Recovering from the shock of reality I am marinating in grief over my husband's death. About this time last year, I became enchanted with the prospect of having a mate. He is tall, with a thick head of hair. His smile is infectious and he told me what I wanted to hear. Oh, "how he wanted to learn to dance" he exclaimed as he put his arms around my waist as we sashayed across my kitchen floor. He has no children and was only married once some 20 years ago. His custom built sailboat is the type I prefer. Not only did he build it himself he built his house as well. Ay, a good looking, fun loving handy man.
The time to set off on my solo adventures arrived. But, wait, this healthy fit sailor boy offered to show me how to anchor. Despite the fact that I had 62 previous days of anchoring all by myself, the thought of having him show me was just too hard to resist. Even my friend's warning did not deter me, "you know what he wants" she asserted. My mind was made up. I heard what I wanted to hear, ignored what I did not hear, and set myself up for a relationship that ten months later has ended in heartache.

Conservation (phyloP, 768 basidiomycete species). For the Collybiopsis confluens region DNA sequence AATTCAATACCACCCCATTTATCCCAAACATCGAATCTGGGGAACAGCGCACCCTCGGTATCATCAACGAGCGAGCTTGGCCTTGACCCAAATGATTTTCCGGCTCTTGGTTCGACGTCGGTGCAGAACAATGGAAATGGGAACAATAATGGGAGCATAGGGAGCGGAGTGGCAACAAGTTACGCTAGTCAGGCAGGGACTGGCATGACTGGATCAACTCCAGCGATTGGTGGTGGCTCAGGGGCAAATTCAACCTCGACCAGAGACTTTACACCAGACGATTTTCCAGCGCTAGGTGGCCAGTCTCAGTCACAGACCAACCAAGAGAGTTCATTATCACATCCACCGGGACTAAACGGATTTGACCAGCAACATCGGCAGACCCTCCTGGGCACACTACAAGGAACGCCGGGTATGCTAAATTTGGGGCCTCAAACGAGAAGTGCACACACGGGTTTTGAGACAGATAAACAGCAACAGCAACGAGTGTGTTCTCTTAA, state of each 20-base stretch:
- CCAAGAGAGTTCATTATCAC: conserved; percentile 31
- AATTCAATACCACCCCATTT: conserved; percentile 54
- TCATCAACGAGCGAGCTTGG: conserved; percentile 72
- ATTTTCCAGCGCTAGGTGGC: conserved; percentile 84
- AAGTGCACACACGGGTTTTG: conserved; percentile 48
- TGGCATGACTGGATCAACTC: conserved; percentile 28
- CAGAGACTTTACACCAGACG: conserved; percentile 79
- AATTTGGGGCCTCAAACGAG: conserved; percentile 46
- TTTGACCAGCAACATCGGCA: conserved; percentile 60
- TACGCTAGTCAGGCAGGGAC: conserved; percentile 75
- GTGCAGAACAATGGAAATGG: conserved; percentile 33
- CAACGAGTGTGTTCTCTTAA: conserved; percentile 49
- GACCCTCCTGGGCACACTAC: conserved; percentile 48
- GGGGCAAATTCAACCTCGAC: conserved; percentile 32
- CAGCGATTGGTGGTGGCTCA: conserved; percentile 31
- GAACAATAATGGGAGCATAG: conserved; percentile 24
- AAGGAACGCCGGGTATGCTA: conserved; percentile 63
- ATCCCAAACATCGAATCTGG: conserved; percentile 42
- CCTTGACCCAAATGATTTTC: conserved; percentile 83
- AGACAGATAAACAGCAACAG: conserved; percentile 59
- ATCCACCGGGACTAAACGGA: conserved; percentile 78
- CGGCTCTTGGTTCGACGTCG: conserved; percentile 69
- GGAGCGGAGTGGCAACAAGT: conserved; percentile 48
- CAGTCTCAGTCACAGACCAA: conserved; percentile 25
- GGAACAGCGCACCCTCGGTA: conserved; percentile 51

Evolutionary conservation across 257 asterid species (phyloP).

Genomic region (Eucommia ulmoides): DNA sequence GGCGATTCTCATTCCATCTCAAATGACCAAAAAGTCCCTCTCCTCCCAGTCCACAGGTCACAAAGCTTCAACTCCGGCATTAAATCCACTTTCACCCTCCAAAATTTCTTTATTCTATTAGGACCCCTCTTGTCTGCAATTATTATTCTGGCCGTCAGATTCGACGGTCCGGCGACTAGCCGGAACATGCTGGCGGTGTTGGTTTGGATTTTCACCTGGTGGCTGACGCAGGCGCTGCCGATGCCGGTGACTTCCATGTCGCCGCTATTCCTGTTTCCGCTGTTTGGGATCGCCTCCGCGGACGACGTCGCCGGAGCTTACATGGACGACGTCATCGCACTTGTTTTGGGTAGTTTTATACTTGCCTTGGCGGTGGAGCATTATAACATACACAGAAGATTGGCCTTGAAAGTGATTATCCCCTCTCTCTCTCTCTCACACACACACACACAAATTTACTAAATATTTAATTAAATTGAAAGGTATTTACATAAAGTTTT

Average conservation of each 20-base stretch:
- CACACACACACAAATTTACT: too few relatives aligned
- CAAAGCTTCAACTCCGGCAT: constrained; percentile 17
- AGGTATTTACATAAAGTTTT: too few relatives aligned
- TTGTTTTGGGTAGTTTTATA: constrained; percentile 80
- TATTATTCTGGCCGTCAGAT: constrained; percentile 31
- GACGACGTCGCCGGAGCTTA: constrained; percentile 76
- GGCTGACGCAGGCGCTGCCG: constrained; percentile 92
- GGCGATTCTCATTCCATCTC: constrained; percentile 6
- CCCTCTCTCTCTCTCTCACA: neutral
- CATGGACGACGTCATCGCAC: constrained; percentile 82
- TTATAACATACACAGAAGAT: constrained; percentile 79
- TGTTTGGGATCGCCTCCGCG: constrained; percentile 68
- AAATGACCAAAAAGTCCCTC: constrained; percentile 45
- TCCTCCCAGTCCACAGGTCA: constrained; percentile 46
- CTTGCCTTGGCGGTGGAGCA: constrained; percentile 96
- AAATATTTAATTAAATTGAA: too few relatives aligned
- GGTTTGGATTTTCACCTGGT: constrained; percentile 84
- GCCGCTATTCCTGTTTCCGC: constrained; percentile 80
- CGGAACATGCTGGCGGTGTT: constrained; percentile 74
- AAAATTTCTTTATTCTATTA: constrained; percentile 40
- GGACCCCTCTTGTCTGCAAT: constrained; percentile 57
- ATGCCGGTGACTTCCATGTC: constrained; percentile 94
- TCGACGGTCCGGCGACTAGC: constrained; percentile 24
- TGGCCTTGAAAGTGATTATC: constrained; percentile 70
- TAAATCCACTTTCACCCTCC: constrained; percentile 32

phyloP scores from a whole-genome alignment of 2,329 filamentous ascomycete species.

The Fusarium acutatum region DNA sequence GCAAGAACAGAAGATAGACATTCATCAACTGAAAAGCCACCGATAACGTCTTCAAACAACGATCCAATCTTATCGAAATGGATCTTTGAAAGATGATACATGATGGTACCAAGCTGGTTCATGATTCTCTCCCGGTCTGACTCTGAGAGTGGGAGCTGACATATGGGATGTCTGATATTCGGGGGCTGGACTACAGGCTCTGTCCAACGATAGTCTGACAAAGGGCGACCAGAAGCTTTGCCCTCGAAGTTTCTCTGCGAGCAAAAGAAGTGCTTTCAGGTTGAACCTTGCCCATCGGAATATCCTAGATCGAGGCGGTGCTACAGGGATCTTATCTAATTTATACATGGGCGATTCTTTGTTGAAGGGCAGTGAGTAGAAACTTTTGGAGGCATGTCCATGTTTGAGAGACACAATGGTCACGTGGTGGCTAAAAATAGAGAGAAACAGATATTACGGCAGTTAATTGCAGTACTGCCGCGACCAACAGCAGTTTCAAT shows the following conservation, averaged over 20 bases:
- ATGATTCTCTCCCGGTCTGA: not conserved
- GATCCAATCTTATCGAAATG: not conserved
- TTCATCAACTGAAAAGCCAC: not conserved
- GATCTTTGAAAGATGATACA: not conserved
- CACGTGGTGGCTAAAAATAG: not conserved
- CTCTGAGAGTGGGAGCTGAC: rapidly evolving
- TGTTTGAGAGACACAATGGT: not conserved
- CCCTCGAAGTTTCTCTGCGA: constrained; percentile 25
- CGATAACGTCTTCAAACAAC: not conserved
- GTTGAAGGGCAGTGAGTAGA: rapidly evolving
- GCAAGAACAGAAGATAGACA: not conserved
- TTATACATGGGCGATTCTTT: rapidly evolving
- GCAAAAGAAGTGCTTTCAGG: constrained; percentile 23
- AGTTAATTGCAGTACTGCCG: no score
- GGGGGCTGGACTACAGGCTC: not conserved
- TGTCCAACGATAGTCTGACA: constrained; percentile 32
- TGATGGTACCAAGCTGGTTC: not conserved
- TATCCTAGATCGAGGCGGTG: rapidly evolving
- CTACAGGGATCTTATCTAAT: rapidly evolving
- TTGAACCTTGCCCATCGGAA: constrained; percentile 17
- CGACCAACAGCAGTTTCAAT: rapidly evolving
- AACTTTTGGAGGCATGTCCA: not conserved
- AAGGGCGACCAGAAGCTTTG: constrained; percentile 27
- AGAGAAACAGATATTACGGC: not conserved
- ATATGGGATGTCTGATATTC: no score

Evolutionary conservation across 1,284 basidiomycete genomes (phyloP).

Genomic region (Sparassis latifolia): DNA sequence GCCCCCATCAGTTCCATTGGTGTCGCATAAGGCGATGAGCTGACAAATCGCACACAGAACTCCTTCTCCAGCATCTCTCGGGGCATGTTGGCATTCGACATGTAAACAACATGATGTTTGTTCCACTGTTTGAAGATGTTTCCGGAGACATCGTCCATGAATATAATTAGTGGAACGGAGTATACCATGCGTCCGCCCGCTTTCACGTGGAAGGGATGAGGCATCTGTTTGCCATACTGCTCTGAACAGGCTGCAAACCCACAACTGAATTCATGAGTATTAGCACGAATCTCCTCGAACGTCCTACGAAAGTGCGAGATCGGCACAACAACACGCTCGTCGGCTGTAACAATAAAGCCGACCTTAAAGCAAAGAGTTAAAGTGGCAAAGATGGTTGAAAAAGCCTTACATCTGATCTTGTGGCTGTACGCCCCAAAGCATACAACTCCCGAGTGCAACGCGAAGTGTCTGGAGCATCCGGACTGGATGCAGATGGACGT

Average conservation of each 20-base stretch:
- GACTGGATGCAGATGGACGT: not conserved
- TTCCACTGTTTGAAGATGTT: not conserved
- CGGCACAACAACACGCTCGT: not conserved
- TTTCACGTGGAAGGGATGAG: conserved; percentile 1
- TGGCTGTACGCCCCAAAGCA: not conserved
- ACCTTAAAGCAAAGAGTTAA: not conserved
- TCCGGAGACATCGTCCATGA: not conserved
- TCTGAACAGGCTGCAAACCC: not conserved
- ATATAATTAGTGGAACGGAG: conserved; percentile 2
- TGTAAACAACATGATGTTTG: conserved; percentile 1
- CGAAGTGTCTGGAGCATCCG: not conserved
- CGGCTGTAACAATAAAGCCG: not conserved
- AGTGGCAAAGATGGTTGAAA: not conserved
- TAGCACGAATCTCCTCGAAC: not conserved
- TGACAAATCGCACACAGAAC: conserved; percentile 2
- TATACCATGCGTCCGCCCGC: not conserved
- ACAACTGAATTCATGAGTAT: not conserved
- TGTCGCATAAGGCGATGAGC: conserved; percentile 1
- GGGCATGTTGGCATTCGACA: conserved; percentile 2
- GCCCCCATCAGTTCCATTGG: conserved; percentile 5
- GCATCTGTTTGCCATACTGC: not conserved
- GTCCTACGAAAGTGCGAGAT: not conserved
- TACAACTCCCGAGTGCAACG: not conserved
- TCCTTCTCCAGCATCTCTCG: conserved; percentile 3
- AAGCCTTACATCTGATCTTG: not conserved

It's a story so common I shall spare the details. Suffice to say that this time when I leave the dock I will garner the courage to proceed with my solo adventuring plans. Yes, I am scared. Having just watched Robert Redford's movie, All is Lost, I am reminded to add items to my preparation list: large sheets of fiberglass, ditch bag items, and a Spot communication device to keep my friend's worry. There is just too much to do. . .